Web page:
Although these known dampers may be largely adequate during typical operations, there is a desire to improve overall damper effectiveness, axially and radially restrain the damper, prohibit rotation of the damper during transient operations such as startups and shutdowns, and ensure proper installation of the damper. These goals preferably may be accommodated and achieved without the loss or reduction of overall system efficiency.

SUMMARY OF THE INVENTION

The present application thus describes a damping system for a turbine bucket. The damping system includes a damper with a variable tangential depth and a damper pin positioned within the damper pocket.

The bucket includes a convex side and the damper pocket is positioned on the convex side. The bucket also includes a concave side and the bucket includes an undercut on the concave side. The undercut includes an angled surface. The bucket includes a pair of supports positioned about the damper pocket. The bucket includes an airfoil and the variable tangential depth of the damper pocket is the least underneath the airfoil. The damper pocket includes a pocket angled surface and the damper pin includes a pin angled surface. The damper pocket is machined or cast into the bucket. The damper pocket may include a pair of enclosures. The damper pin includes a pair of bosses.

The application further describes a damping system for a turbine bucket. The damping system includes a cast damper pocket with a pair of side enclosures and a damper pin positioned within the damper pocket. The cast damper pocket includes a variable tangential depth. The bucket includes an airfoil and the variable tangential depth of the damper pocket is the least underneath the airfoil.

These and other features of the present application will become apparent to one of ordinary skill in the art upon review of the following detailed description when taken in conjunction with the drawings and the appended claims.

BRIEF DESCRIPTION OF THE DRAWINGS

FIG. 1 is a perspective view of the bucket vibration damping system as is described herein.

FIG. 2 is a side plan view of bucket vibration damping system of FIG. 1 as positioned within two adjoining buckets.

FIG. 3 is a perspective view of an alternative embodiment of a bucket vibration damping system as is described herein.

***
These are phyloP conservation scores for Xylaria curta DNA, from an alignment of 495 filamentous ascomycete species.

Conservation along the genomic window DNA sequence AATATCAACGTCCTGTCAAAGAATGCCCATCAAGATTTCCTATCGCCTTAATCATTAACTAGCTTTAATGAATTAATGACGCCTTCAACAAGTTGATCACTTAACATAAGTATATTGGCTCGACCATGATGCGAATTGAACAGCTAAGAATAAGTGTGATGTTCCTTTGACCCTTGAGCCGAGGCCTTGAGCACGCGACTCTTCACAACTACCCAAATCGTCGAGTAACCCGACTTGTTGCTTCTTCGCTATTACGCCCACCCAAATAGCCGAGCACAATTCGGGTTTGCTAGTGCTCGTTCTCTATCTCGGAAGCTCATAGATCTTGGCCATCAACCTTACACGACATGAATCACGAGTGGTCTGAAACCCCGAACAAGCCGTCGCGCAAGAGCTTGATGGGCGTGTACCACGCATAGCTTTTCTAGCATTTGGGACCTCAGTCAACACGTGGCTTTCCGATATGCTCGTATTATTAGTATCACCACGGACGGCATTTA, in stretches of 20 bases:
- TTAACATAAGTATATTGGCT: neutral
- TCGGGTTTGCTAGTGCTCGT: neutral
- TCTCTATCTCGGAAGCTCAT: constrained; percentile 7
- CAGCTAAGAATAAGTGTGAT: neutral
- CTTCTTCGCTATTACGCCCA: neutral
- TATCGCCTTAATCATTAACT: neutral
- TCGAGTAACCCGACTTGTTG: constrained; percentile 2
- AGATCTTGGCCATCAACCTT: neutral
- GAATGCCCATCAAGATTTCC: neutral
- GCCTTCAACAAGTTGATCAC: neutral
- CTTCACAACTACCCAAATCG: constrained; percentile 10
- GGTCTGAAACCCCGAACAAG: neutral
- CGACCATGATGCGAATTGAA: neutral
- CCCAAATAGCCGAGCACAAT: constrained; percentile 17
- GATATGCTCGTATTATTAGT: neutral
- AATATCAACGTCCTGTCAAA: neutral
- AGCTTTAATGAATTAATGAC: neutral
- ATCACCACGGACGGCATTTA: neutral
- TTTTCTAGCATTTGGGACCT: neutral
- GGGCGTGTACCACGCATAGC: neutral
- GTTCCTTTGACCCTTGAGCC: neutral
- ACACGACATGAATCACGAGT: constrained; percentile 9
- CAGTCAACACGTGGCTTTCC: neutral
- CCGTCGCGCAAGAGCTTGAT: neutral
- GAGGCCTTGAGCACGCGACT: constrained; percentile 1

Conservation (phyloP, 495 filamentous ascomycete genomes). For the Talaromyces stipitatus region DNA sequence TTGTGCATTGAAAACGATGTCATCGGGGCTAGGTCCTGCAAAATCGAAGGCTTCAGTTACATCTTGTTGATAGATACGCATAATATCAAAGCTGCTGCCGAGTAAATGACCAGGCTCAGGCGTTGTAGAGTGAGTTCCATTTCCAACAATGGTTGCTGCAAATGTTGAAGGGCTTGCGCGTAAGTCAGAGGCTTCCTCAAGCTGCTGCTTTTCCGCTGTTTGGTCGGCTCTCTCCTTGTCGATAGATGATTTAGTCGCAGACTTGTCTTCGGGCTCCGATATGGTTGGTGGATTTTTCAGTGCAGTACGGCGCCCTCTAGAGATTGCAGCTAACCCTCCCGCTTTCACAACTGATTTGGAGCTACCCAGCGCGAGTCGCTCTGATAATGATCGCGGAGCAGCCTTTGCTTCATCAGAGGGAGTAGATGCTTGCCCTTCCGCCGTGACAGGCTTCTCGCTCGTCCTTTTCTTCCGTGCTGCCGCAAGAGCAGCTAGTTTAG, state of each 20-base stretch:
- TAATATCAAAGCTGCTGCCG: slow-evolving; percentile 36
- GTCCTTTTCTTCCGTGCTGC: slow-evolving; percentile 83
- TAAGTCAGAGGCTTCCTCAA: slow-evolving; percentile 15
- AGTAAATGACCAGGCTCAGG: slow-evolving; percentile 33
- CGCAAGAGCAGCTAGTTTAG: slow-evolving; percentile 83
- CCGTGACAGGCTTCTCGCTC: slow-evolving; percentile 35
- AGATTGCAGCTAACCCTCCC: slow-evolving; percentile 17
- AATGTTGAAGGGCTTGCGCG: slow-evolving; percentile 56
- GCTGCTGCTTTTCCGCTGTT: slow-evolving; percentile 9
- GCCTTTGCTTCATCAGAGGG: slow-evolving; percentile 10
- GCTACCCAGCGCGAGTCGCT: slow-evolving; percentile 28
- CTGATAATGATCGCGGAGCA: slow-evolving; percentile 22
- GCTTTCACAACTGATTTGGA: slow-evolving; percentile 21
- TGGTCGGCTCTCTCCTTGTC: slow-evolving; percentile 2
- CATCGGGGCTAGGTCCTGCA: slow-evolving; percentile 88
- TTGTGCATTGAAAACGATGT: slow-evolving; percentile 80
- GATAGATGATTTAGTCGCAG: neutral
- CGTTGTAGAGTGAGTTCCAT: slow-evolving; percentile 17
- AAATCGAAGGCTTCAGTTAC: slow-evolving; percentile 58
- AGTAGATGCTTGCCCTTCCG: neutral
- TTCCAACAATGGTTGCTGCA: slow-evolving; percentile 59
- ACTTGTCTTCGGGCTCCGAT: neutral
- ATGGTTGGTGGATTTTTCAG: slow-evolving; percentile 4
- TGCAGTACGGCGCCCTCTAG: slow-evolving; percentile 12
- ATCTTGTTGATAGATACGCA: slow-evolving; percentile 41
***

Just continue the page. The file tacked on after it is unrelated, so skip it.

FIG. 4 is a side plan view of bucket vibration damping system of FIG. 3 as positioned within two adjoining buckets.

DETAILED DESCRIPTION

Referring now to the drawings, in which like numerals refer to like elements throughout the several views, FIGS. 1 and 2 illustrate a bucket damping system 100 as is described herein. The bucket damping system 100 includes a number of buckets 105. The buckets 105 may include a bucket airfoil 110, a platform 120, a shank 130, a dovetail 140, and other elements. It will be appreciated that the bucket 105 shown is one of a number of circumferentially spaced buckets 105 secured to and about the rotor of a turbine. As described above, turbines generally have a number of rotor wheels having axial or slightly off axis dovetail-shaped openings for receiving the dovetail 140 of the bucket 105. Likewise, the airfoils 110 project into the gas stream so as to enable the kinetic energy of the stream to be converted into mechanical energy through the rotation of the rotor.

The airfoil 110 includes a convex side 150 and a concave side 155. Likewise, the airfoil platform 120 includes a leading edge 160 and a trailing edge 165 extending between the convex side 150 and the concave side 155. A pair of generally axially spaced support ledges 170 may be positioned along the convex side 155 of the bucket 105. Likewise, an undercut 180 may be positioned within the bucket platform 120 from the leading edge 160 to the trailing edge 165 along the concave side 150 on the other end. The undercut 180 includes an angled surface 190 that may extend the full axial length of the bucket 105.